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-- historical park. the the c-span city's turn takes c-span 3's american history tv on the road. up next, a visit to austin, texas, where we'll tour the lbj library and presidential suite. but first, a look at the fly girls of world war ii and the inspirational servicewoman known to history as wasp women air force service pilots who answered the call to duty in world war ii. >> so the bullock, texas state history museum is texas's official state history museum. we were open in 2001 and we are charged with telling the story of texas. we have three floors of exhibition space where we feature around 500 original artifacts that tell the story of texas. we also have temporary exhibitions, including fly
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girls, which is what we're standing in right now, and two theaters which show films regularly. >> this is texas, cradle of our army's air force this is an aaf field, too. but overheadquarters rides a strange little girl gremlin and out of those buses are stepping girls, girls who give a new angle to an air force story. they're wasps, women's air force service pilots. >> the fly girls exhibition is very special to us and it's an exhibition that we opened on veterans day. and to tell the story of these world war ii female pilots and share that with the public was we thought an important texas story but also an important story that connects texas with the nation.
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when world war ii broke out in 1938 and 1939, one of the women pilots of america, her name was jacqueline cochrane she was a business entrepreneur and a fearless pilot. she approached president franklin roosevelt and first lady eleanor roosevelt with the idea of using women to fly america's military aircraft should women be needed. at the time they word, they did think it was a great idea so in december 7, 1941 pearl harbor was attacked by japan so men immediately enlisted, were sent off the european and pacific fronts from america and at that time by 1942, america was experiencing a severe shortage of male combat pilots over north africa and so thinking back to jackie cochran's proposition of a woman flying these military aircraft, general henry hap
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arnold took her up on her offer and the women air force service pilots was formed. >> when i got out of high school, i started taking flying lessons and this was in piper cubs where the instructor sits in the front and the student in the back. one day when i had had perhaps nine hours of flying he told me to pull over on the tarmac when i landed and he started getting out of the airplane and he told me it was time for me to take it around by myself. so he closed the door and i took off. and he said "watch me from the ground and i'll let you know whether or not to go around again." so when i came in for a landing i made a smooth landing so he waved me to take off again. when i took off that time, when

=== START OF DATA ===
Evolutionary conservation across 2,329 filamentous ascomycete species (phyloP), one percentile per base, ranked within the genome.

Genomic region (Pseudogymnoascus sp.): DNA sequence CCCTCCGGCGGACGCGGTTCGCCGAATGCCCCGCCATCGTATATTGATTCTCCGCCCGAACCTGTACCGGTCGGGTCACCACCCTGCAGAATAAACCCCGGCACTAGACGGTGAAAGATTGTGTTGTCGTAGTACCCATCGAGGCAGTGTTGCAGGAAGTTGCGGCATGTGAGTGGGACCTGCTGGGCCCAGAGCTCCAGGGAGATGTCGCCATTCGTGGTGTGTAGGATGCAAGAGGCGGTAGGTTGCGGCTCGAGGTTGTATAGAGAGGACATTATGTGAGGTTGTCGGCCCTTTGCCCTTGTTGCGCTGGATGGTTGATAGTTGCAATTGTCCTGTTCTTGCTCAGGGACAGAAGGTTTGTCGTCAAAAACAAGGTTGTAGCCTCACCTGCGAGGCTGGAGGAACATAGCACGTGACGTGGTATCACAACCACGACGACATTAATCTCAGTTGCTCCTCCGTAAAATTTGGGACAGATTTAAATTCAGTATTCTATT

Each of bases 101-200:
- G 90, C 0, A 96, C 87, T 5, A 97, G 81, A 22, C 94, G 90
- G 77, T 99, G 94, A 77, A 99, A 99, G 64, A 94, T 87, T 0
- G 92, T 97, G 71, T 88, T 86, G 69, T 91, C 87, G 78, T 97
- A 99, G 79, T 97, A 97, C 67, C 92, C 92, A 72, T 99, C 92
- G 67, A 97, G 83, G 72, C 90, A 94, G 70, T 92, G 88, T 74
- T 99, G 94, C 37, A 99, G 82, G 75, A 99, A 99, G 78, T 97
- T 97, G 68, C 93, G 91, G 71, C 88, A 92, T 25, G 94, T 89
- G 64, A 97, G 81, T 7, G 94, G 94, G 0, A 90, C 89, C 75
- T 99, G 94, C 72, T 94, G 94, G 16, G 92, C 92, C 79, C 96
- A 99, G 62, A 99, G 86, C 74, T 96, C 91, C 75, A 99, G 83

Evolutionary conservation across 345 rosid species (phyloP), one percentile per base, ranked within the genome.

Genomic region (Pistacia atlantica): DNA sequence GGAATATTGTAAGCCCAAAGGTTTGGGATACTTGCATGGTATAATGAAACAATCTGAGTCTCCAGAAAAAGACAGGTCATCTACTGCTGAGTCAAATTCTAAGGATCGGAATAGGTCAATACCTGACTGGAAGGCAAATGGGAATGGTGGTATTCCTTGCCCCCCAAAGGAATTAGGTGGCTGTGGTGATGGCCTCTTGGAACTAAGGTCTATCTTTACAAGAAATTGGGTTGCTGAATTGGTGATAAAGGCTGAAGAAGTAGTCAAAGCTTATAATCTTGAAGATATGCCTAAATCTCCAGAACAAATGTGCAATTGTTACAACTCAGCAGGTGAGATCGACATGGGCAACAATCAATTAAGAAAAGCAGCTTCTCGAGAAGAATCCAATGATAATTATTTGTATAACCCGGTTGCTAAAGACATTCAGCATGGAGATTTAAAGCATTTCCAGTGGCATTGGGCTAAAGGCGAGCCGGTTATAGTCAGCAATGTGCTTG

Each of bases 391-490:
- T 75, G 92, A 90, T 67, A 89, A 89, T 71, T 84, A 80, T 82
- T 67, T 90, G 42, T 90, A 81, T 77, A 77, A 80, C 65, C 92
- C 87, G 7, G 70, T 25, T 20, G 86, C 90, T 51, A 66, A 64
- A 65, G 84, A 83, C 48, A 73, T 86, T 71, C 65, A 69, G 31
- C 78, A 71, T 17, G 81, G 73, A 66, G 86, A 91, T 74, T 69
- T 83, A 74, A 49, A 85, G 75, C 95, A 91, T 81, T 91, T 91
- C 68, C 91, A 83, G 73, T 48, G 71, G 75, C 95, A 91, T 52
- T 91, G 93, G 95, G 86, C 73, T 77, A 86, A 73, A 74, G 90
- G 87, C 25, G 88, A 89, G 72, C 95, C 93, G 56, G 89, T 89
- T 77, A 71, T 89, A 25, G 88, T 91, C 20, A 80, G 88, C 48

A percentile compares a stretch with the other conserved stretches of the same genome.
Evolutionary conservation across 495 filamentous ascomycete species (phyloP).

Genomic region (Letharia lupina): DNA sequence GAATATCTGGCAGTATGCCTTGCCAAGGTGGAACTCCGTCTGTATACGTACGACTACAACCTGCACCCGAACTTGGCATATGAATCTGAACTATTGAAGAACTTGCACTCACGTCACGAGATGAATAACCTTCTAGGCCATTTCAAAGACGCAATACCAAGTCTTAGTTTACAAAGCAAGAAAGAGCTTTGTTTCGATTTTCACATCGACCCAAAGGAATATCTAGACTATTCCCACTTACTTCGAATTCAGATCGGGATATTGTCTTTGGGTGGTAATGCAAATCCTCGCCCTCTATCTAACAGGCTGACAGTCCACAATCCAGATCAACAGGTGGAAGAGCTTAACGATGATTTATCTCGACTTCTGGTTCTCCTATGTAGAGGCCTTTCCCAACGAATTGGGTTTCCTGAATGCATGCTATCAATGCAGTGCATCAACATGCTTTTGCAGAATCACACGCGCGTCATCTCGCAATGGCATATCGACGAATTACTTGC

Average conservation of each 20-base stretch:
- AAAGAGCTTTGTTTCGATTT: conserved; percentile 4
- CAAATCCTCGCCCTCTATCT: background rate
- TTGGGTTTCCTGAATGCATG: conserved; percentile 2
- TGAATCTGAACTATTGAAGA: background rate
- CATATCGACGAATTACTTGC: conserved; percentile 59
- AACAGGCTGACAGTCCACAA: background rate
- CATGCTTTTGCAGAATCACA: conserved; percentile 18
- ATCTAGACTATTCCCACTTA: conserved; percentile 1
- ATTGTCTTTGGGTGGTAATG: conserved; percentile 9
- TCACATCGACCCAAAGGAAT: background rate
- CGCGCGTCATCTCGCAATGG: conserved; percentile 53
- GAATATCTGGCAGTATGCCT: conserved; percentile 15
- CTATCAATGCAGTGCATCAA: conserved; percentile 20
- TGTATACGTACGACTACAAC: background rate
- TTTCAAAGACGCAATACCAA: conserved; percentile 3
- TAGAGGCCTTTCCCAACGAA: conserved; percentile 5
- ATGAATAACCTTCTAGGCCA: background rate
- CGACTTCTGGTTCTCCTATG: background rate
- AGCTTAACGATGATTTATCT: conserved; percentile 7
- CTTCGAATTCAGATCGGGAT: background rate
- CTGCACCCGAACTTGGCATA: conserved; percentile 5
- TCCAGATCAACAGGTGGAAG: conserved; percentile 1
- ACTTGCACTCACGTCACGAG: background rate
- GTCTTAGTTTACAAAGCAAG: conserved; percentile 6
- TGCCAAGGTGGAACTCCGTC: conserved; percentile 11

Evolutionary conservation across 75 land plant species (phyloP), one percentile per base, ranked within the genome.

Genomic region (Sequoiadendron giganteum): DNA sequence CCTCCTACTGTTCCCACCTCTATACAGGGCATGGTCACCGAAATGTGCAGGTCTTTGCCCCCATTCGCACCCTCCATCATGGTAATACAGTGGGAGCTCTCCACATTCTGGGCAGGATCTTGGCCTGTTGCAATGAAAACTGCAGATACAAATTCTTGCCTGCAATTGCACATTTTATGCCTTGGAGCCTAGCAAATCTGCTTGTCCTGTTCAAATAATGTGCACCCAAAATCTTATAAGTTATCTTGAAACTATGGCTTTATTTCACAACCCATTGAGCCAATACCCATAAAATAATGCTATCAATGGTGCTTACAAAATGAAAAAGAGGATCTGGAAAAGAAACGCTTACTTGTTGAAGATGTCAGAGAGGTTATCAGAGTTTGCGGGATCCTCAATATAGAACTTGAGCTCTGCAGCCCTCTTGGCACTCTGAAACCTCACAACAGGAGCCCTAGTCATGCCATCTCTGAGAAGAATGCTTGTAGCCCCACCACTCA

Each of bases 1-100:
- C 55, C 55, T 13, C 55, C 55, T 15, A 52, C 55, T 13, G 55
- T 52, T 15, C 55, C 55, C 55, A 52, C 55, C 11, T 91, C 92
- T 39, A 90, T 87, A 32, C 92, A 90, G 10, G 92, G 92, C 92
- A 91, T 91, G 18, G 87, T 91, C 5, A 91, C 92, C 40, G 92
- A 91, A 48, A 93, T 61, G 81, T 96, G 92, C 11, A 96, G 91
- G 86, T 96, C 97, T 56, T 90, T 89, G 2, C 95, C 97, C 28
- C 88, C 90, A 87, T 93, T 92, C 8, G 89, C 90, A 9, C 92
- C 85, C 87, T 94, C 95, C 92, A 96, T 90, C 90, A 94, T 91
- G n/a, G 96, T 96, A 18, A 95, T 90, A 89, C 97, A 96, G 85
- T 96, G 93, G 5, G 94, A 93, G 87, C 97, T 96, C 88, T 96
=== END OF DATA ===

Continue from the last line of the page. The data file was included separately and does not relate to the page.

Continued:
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i got up to about 500 feet where i'm supposed to level off, when i started to push forward on that stick to level off, it came off in my hand. and i thought "he did this on purpose to see if i would make a good pilot." but then i realized i was about to crash. i didn't have any power to go forward. so i grabbed my seat belt off, left the throttle wide open i leaned across the front seat and with the tips of my fingers i started pushing forward on the front stick, which started lowering the nose of the airplane and i just held over there until i knew i had enough speed that i wouldn't crash. so then i climbed over into the front seat but i made a fairly smooth landing so i started
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taxiing over to where he was and when i got close enough he turned around and started walking away. so i finally just stopped and sat there. and he turned around and he came back to the airplane came up to the door of the airplane and looked in the backseat and i wasn't there and he said "what in the hell are you doing in the front seat?" and i just pointed to that stick which is like just a stick that you fly the airplane with and it was on the floor board. and when he saw that, he said "now you know you have the right stuff to be a pilot." and that was before john glen had the right stuff. but that's how i learned to fly. the day i was 21 i applied for the program and eventually i got a letter from jacqueline cochran which i still have that said